Tags

, , , , , , , ,

My Husband and I grew up in a world where I’m sure most of you did.  A world called the 80’s where bike helmets didn’t exist, we ran the streets without a parent, road our bikes to the end of the earth and back and drank from the hose.  I actually grew up with a Mom who ran an in home daycare and the only time the TV was on during the day was when she was watching All My Children at noon.  We weren’t even allowed video games and yet I didn’t feel deprived.  We had every outdoor toy known to man, why would we want to be stuck inside?!

The world has vastly changed since then and we know all the reasons why.  More cars on the road leads to stricter car seat laws for kiddos.  More parents speak up about accidents that happen on playgrounds and metal slides and swings are taken away.  Social media warns you of every scary stranger around the corner and kiddos can’t walk home from school.  Nosy neighbors thinking they have a say on your parenting call the cops every time a child is outside playing alone.  The world has changed indeed my friends.

We bubble wrap our kids, we try to delete every danger, ward off anything undesirable, hold their hands longer than what they need, chase them with Clorox to avoid all germs and in general become helicopters.  We worry about the judgment if another parent sees us doing something different.  But is it all worth it?  What will it do in the long run for our kids?  And seriously, we lived through licking some windows in our time, can’t our own kids?

I can tell you that my Husband and I may not be raising our child that way.  We may be going against the norm.   Where we live in the country, houses are spread out, heavily treed areas separating most of us. We still live in a neighborhood where kids ride their bikes around without shoes, helmets, kneepads or any other thing protecting them.  They run rampant through the subdivision, playing on the mud roads, climbing trees, all unsupervised by an adult but maybe supervised by their dog with no leash and quite honestly nowhere near their own home.  Kids we have never met knock on our door and ask to play with our dog or jump on our trampoline. We find discarded bikes along the road and know that no one was abducted but instead they found a turtle they wanted to drag home and had no way to get it there on their bike.  We just deliver their bike to their front yard on the way by.  Rebecca is no exception to any of this.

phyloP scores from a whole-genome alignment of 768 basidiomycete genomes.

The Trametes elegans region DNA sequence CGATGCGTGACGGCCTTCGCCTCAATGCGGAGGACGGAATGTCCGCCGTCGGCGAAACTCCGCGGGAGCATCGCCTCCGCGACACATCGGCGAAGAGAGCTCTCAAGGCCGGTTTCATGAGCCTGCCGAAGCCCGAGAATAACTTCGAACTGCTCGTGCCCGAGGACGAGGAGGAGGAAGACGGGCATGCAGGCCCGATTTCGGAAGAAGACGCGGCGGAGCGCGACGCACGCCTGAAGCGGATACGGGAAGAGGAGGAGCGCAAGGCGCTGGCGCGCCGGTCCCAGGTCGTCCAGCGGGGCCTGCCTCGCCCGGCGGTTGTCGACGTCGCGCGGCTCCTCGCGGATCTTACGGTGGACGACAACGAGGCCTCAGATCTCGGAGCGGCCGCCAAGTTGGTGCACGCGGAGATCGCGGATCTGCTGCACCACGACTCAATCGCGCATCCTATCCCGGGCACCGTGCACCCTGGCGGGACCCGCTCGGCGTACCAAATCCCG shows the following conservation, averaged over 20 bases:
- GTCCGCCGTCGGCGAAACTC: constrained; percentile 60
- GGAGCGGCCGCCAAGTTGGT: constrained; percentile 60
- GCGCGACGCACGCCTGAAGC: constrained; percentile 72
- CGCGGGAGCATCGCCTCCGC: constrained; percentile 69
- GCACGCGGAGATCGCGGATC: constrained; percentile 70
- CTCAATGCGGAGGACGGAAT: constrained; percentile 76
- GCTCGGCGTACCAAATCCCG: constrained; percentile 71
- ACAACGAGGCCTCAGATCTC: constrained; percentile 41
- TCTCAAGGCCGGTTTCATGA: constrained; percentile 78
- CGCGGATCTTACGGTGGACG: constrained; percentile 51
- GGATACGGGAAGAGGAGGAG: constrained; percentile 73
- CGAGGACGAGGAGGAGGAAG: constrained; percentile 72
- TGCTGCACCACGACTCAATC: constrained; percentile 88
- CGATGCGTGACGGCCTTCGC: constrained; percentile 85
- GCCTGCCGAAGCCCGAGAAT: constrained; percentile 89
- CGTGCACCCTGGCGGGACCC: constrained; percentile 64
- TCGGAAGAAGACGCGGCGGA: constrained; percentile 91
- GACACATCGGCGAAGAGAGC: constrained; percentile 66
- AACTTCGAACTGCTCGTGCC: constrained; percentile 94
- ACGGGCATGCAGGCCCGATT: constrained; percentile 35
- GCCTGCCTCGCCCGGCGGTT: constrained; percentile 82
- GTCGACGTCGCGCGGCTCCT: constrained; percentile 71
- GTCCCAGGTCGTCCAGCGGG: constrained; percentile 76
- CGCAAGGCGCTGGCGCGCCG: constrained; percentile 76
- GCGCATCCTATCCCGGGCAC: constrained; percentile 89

All these are things that would make some parents furious, nervous and the such.  I do even understand that things have changed for a reason.  Some would argue that we don’t live in the city but if we did we would be different.  Sure, all of these things can make me nervous but am I doing anything good for my girls by standing over them?  I want them to be able to handle themselves.  I want them to explore the world, use their imagination, and not be stuck inside because sometimes the world is scary.

And that is the thing, only sometimes the world is scary.  Social media wants you to think it is always scary.  But I don’t want my girls to live in fear of the worst case scenarios,  I want them to live for all the great possibilities that there are.  I don’t want them to live in a box, safely inside, watching the world through a TV, right next to me.  I want them to get scraped up and learn to get up, I want them to wander through the poison ivy to learn not to do it again, I want them to get stuck in a tree so they can problem solve their way down on their own.  I also don’t want them living in my basement when they are 30.

Recently the baby sat on a blanket, in our front yard and rolled her way off.  She started running her hands through the grass, digging her nails into the cool dirt and then lifted her hand to her mouth to figure out if any of it might be food I have been depriving her of.  Sure, I wanted to plop her back on the blanket but I just let her go.  She looked at me with a huge smile as she went back to digging in the dirt, loving the new discovery.  It required a bath at the end of the night but no harm was done.

For as long as I can I will let my girls take one step ahead without me holding them back, no matter how much I want to warn them not too.  Because one day I won’t be there to watch over them every minute, or hold their hand and I want to give them the tools necessary to think for themselves and discover.  I want them to have a childhood where their imagination leads them to a tree house that is actually a space ship.  Where the wooded area across the street from us is where Peter Pan and the lost boys may live.  And maybe I’ll find a metal slide somewhere to push them down just to say “You have no idea how good you have it!”